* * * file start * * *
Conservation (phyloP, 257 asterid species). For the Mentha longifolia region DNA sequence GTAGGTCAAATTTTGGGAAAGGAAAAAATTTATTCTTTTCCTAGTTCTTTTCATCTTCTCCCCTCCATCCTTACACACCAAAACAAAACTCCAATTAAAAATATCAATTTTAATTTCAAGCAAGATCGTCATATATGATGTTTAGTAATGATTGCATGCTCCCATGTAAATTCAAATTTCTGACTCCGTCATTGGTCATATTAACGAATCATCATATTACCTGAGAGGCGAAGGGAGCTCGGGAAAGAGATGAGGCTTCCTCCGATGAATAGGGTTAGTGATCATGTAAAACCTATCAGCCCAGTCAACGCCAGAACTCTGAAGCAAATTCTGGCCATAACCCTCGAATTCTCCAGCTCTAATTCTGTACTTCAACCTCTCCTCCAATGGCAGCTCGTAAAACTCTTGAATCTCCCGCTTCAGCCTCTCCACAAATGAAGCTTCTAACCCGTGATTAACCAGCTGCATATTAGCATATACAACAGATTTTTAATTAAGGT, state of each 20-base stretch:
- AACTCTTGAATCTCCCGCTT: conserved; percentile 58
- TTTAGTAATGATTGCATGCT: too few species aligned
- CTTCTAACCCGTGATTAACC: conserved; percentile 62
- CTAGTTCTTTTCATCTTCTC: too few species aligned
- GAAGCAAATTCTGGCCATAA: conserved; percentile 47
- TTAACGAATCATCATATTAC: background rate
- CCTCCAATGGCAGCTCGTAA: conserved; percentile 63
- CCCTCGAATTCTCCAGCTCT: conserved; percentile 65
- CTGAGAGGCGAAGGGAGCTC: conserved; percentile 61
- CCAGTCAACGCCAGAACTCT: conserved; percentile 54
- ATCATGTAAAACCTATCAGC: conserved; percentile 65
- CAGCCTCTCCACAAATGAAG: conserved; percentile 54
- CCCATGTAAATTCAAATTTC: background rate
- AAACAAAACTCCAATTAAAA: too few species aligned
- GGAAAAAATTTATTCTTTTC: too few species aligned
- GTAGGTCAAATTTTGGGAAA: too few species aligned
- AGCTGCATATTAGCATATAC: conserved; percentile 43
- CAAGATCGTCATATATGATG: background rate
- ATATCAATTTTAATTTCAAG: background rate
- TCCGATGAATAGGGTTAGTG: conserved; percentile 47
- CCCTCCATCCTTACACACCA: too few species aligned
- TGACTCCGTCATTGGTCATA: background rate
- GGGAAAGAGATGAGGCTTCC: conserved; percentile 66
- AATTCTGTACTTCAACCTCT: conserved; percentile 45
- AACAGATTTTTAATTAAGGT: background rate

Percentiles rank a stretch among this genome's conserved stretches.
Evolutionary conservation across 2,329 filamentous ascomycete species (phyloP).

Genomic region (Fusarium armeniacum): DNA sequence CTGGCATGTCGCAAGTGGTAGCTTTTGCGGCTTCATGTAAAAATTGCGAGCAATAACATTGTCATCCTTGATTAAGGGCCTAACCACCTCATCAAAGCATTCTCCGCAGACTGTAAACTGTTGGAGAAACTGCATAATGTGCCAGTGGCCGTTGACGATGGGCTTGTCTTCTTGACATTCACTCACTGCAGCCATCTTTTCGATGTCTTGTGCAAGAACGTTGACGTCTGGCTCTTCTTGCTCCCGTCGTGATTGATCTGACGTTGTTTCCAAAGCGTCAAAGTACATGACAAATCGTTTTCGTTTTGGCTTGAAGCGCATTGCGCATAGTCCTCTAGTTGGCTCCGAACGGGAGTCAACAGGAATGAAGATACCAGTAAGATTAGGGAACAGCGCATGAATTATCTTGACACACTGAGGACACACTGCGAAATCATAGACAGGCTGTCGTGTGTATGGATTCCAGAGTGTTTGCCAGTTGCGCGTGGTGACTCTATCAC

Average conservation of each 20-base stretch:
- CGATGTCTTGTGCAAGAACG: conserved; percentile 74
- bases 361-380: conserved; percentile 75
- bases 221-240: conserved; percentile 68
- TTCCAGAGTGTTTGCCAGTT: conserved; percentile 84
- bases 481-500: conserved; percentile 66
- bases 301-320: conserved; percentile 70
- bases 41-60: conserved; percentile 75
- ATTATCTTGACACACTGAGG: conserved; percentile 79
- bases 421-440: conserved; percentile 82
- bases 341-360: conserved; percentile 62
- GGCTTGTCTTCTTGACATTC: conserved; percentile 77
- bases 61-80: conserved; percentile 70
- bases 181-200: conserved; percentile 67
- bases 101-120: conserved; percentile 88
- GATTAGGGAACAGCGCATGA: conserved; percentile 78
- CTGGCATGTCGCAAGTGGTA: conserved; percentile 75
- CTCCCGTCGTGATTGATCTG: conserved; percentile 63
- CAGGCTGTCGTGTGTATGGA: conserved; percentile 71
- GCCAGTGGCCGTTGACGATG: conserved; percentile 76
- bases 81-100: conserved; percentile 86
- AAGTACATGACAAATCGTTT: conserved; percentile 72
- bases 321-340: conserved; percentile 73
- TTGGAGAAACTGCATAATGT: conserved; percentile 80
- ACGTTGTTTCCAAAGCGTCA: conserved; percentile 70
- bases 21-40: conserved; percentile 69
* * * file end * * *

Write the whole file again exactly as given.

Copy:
Conservation (phyloP, 257 asterid species). For the Mentha longifolia region DNA sequence GTAGGTCAAATTTTGGGAAAGGAAAAAATTTATTCTTTTCCTAGTTCTTTTCATCTTCTCCCCTCCATCCTTACACACCAAAACAAAACTCCAATTAAAAATATCAATTTTAATTTCAAGCAAGATCGTCATATATGATGTTTAGTAATGATTGCATGCTCCCATGTAAATTCAAATTTCTGACTCCGTCATTGGTCATATTAACGAATCATCATATTACCTGAGAGGCGAAGGGAGCTCGGGAAAGAGATGAGGCTTCCTCCGATGAATAGGGTTAGTGATCATGTAAAACCTATCAGCCCAGTCAACGCCAGAACTCTGAAGCAAATTCTGGCCATAACCCTCGAATTCTCCAGCTCTAATTCTGTACTTCAACCTCTCCTCCAATGGCAGCTCGTAAAACTCTTGAATCTCCCGCTTCAGCCTCTCCACAAATGAAGCTTCTAACCCGTGATTAACCAGCTGCATATTAGCATATACAACAGATTTTTAATTAAGGT, state of each 20-base stretch:
- AACTCTTGAATCTCCCGCTT: conserved; percentile 58
- TTTAGTAATGATTGCATGCT: too few species aligned
- CTTCTAACCCGTGATTAACC: conserved; percentile 62
- CTAGTTCTTTTCATCTTCTC: too few species aligned
- GAAGCAAATTCTGGCCATAA: conserved; percentile 47
- TTAACGAATCATCATATTAC: background rate
- CCTCCAATGGCAGCTCGTAA: conserved; percentile 63
- CCCTCGAATTCTCCAGCTCT: conserved; percentile 65
- CTGAGAGGCGAAGGGAGCTC: conserved; percentile 61
- CCAGTCAACGCCAGAACTCT: conserved; percentile 54
- ATCATGTAAAACCTATCAGC: conserved; percentile 65
- CAGCCTCTCCACAAATGAAG: conserved; percentile 54
- CCCATGTAAATTCAAATTTC: background rate
- AAACAAAACTCCAATTAAAA: too few species aligned
- GGAAAAAATTTATTCTTTTC: too few species aligned
- GTAGGTCAAATTTTGGGAAA: too few species aligned
- AGCTGCATATTAGCATATAC: conserved; percentile 43
- CAAGATCGTCATATATGATG: background rate
- ATATCAATTTTAATTTCAAG: background rate
- TCCGATGAATAGGGTTAGTG: conserved; percentile 47
- CCCTCCATCCTTACACACCA: too few species aligned
- TGACTCCGTCATTGGTCATA: background rate
- GGGAAAGAGATGAGGCTTCC: conserved; percentile 66
- AATTCTGTACTTCAACCTCT: conserved; percentile 45
- AACAGATTTTTAATTAAGGT: background rate

Percentiles rank a stretch among this genome's conserved stretches.
Evolutionary conservation across 2,329 filamentous ascomycete species (phyloP).

Genomic region (Fusarium armeniacum): DNA sequence CTGGCATGTCGCAAGTGGTAGCTTTTGCGGCTTCATGTAAAAATTGCGAGCAATAACATTGTCATCCTTGATTAAGGGCCTAACCACCTCATCAAAGCATTCTCCGCAGACTGTAAACTGTTGGAGAAACTGCATAATGTGCCAGTGGCCGTTGACGATGGGCTTGTCTTCTTGACATTCACTCACTGCAGCCATCTTTTCGATGTCTTGTGCAAGAACGTTGACGTCTGGCTCTTCTTGCTCCCGTCGTGATTGATCTGACGTTGTTTCCAAAGCGTCAAAGTACATGACAAATCGTTTTCGTTTTGGCTTGAAGCGCATTGCGCATAGTCCTCTAGTTGGCTCCGAACGGGAGTCAACAGGAATGAAGATACCAGTAAGATTAGGGAACAGCGCATGAATTATCTTGACACACTGAGGACACACTGCGAAATCATAGACAGGCTGTCGTGTGTATGGATTCCAGAGTGTTTGCCAGTTGCGCGTGGTGACTCTATCAC

Average conservation of each 20-base stretch:
- CGATGTCTTGTGCAAGAACG: conserved; percentile 74
- bases 361-380: conserved; percentile 75
- bases 221-240: conserved; percentile 68
- TTCCAGAGTGTTTGCCAGTT: conserved; percentile 84
- bases 481-500: conserved; percentile 66
- bases 301-320: conserved; percentile 70
- bases 41-60: conserved; percentile 75
- ATTATCTTGACACACTGAGG: conserved; percentile 79
- bases 421-440: conserved; percentile 82
- bases 341-360: conserved; percentile 62
- GGCTTGTCTTCTTGACATTC: conserved; percentile 77
- bases 61-80: conserved; percentile 70
- bases 181-200: conserved; percentile 67
- bases 101-120: conserved; percentile 88
- GATTAGGGAACAGCGCATGA: conserved; percentile 78
- CTGGCATGTCGCAAGTGGTA: conserved; percentile 75
- CTCCCGTCGTGATTGATCTG: conserved; percentile 63
- CAGGCTGTCGTGTGTATGGA: conserved; percentile 71
- GCCAGTGGCCGTTGACGATG: conserved; percentile 76
- bases 81-100: conserved; percentile 86
- AAGTACATGACAAATCGTTT: conserved; percentile 72
- bases 321-340: conserved; percentile 73
- TTGGAGAAACTGCATAATGT: conserved; percentile 80
- ACGTTGTTTCCAAAGCGTCA: conserved; percentile 70
- bases 21-40: conserved; percentile 69